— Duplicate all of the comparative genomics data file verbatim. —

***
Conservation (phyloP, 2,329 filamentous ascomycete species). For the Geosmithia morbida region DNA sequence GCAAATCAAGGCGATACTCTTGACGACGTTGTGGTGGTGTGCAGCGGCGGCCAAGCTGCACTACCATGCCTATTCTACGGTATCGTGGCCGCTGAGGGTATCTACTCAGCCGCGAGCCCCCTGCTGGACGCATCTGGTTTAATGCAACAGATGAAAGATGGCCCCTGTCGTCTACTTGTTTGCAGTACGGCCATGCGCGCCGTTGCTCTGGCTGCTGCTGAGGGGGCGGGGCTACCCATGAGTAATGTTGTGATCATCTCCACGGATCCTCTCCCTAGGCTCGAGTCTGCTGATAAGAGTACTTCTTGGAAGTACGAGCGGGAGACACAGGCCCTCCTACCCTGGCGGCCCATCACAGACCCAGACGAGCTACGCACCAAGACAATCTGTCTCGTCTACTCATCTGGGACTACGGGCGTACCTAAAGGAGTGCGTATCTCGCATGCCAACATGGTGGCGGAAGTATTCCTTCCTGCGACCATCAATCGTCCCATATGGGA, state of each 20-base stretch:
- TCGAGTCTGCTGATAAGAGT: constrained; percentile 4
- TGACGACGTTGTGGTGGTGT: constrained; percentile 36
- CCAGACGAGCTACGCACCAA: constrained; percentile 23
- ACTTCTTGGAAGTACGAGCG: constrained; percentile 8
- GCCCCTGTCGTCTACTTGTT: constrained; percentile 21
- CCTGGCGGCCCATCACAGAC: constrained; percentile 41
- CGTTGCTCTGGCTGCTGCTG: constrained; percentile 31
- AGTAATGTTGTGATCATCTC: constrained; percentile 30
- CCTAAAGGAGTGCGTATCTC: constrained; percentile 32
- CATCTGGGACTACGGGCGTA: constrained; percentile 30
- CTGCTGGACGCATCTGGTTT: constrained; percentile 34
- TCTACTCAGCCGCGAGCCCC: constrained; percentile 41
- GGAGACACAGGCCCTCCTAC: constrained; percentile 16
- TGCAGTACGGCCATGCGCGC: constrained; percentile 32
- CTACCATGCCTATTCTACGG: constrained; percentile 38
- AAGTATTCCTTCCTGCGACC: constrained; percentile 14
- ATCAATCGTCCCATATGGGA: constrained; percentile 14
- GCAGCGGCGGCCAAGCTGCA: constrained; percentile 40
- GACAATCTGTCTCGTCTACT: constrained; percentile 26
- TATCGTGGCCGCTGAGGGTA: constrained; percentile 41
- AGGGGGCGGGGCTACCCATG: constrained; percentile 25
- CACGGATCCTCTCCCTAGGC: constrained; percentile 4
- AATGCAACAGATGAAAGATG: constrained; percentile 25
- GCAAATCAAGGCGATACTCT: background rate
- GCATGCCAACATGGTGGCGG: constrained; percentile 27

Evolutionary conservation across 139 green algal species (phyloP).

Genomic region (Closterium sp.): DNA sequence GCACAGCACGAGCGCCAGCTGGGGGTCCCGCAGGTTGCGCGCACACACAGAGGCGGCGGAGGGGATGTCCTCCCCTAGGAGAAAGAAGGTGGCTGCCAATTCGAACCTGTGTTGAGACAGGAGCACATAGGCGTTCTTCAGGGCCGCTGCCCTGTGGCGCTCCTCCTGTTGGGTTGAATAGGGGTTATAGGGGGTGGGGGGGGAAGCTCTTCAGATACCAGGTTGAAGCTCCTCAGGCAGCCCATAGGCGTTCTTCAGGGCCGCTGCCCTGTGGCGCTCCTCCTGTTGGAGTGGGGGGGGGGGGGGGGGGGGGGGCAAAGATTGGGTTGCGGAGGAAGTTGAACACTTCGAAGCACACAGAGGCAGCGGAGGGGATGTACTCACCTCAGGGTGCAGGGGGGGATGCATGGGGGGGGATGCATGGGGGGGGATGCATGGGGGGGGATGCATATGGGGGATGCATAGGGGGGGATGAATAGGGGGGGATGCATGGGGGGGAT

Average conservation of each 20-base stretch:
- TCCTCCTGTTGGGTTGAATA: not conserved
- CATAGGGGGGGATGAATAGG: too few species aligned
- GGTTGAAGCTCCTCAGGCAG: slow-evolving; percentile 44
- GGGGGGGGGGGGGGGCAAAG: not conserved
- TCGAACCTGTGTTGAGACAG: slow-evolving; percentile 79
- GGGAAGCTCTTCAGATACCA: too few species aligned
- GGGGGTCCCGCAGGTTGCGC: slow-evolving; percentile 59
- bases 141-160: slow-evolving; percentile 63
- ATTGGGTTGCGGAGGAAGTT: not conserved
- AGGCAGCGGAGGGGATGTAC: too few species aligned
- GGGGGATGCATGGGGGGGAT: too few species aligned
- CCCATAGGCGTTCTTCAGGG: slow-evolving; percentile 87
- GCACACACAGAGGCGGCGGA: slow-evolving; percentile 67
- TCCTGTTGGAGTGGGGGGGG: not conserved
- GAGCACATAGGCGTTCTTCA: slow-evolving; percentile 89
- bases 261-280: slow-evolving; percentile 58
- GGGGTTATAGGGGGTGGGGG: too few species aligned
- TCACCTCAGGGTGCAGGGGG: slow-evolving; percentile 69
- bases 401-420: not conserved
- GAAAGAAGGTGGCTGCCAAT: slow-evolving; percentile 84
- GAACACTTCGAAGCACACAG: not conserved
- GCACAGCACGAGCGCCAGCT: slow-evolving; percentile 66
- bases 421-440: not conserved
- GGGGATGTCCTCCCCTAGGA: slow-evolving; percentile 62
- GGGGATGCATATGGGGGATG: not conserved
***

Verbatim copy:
Conservation (phyloP, 2,329 filamentous ascomycete species). For the Geosmithia morbida region DNA sequence GCAAATCAAGGCGATACTCTTGACGACGTTGTGGTGGTGTGCAGCGGCGGCCAAGCTGCACTACCATGCCTATTCTACGGTATCGTGGCCGCTGAGGGTATCTACTCAGCCGCGAGCCCCCTGCTGGACGCATCTGGTTTAATGCAACAGATGAAAGATGGCCCCTGTCGTCTACTTGTTTGCAGTACGGCCATGCGCGCCGTTGCTCTGGCTGCTGCTGAGGGGGCGGGGCTACCCATGAGTAATGTTGTGATCATCTCCACGGATCCTCTCCCTAGGCTCGAGTCTGCTGATAAGAGTACTTCTTGGAAGTACGAGCGGGAGACACAGGCCCTCCTACCCTGGCGGCCCATCACAGACCCAGACGAGCTACGCACCAAGACAATCTGTCTCGTCTACTCATCTGGGACTACGGGCGTACCTAAAGGAGTGCGTATCTCGCATGCCAACATGGTGGCGGAAGTATTCCTTCCTGCGACCATCAATCGTCCCATATGGGA, state of each 20-base stretch:
- TCGAGTCTGCTGATAAGAGT: constrained; percentile 4
- TGACGACGTTGTGGTGGTGT: constrained; percentile 36
- CCAGACGAGCTACGCACCAA: constrained; percentile 23
- ACTTCTTGGAAGTACGAGCG: constrained; percentile 8
- GCCCCTGTCGTCTACTTGTT: constrained; percentile 21
- CCTGGCGGCCCATCACAGAC: constrained; percentile 41
- CGTTGCTCTGGCTGCTGCTG: constrained; percentile 31
- AGTAATGTTGTGATCATCTC: constrained; percentile 30
- CCTAAAGGAGTGCGTATCTC: constrained; percentile 32
- CATCTGGGACTACGGGCGTA: constrained; percentile 30
- CTGCTGGACGCATCTGGTTT: constrained; percentile 34
- TCTACTCAGCCGCGAGCCCC: constrained; percentile 41
- GGAGACACAGGCCCTCCTAC: constrained; percentile 16
- TGCAGTACGGCCATGCGCGC: constrained; percentile 32
- CTACCATGCCTATTCTACGG: constrained; percentile 38
- AAGTATTCCTTCCTGCGACC: constrained; percentile 14
- ATCAATCGTCCCATATGGGA: constrained; percentile 14
- GCAGCGGCGGCCAAGCTGCA: constrained; percentile 40
- GACAATCTGTCTCGTCTACT: constrained; percentile 26
- TATCGTGGCCGCTGAGGGTA: constrained; percentile 41
- AGGGGGCGGGGCTACCCATG: constrained; percentile 25
- CACGGATCCTCTCCCTAGGC: constrained; percentile 4
- AATGCAACAGATGAAAGATG: constrained; percentile 25
- GCAAATCAAGGCGATACTCT: background rate
- GCATGCCAACATGGTGGCGG: constrained; percentile 27

Evolutionary conservation across 139 green algal species (phyloP).

Genomic region (Closterium sp.): DNA sequence GCACAGCACGAGCGCCAGCTGGGGGTCCCGCAGGTTGCGCGCACACACAGAGGCGGCGGAGGGGATGTCCTCCCCTAGGAGAAAGAAGGTGGCTGCCAATTCGAACCTGTGTTGAGACAGGAGCACATAGGCGTTCTTCAGGGCCGCTGCCCTGTGGCGCTCCTCCTGTTGGGTTGAATAGGGGTTATAGGGGGTGGGGGGGGAAGCTCTTCAGATACCAGGTTGAAGCTCCTCAGGCAGCCCATAGGCGTTCTTCAGGGCCGCTGCCCTGTGGCGCTCCTCCTGTTGGAGTGGGGGGGGGGGGGGGGGGGGGGGCAAAGATTGGGTTGCGGAGGAAGTTGAACACTTCGAAGCACACAGAGGCAGCGGAGGGGATGTACTCACCTCAGGGTGCAGGGGGGGATGCATGGGGGGGGATGCATGGGGGGGGATGCATGGGGGGGGATGCATATGGGGGATGCATAGGGGGGGATGAATAGGGGGGGATGCATGGGGGGGAT

Average conservation of each 20-base stretch:
- TCCTCCTGTTGGGTTGAATA: not conserved
- CATAGGGGGGGATGAATAGG: too few species aligned
- GGTTGAAGCTCCTCAGGCAG: slow-evolving; percentile 44
- GGGGGGGGGGGGGGGCAAAG: not conserved
- TCGAACCTGTGTTGAGACAG: slow-evolving; percentile 79
- GGGAAGCTCTTCAGATACCA: too few species aligned
- GGGGGTCCCGCAGGTTGCGC: slow-evolving; percentile 59
- bases 141-160: slow-evolving; percentile 63
- ATTGGGTTGCGGAGGAAGTT: not conserved
- AGGCAGCGGAGGGGATGTAC: too few species aligned
- GGGGGATGCATGGGGGGGAT: too few species aligned
- CCCATAGGCGTTCTTCAGGG: slow-evolving; percentile 87
- GCACACACAGAGGCGGCGGA: slow-evolving; percentile 67
- TCCTGTTGGAGTGGGGGGGG: not conserved
- GAGCACATAGGCGTTCTTCA: slow-evolving; percentile 89
- bases 261-280: slow-evolving; percentile 58
- GGGGTTATAGGGGGTGGGGG: too few species aligned
- TCACCTCAGGGTGCAGGGGG: slow-evolving; percentile 69
- bases 401-420: not conserved
- GAAAGAAGGTGGCTGCCAAT: slow-evolving; percentile 84
- GAACACTTCGAAGCACACAG: not conserved
- GCACAGCACGAGCGCCAGCT: slow-evolving; percentile 66
- bases 421-440: not conserved
- GGGGATGTCCTCCCCTAGGA: slow-evolving; percentile 62
- GGGGATGCATATGGGGGATG: not conserved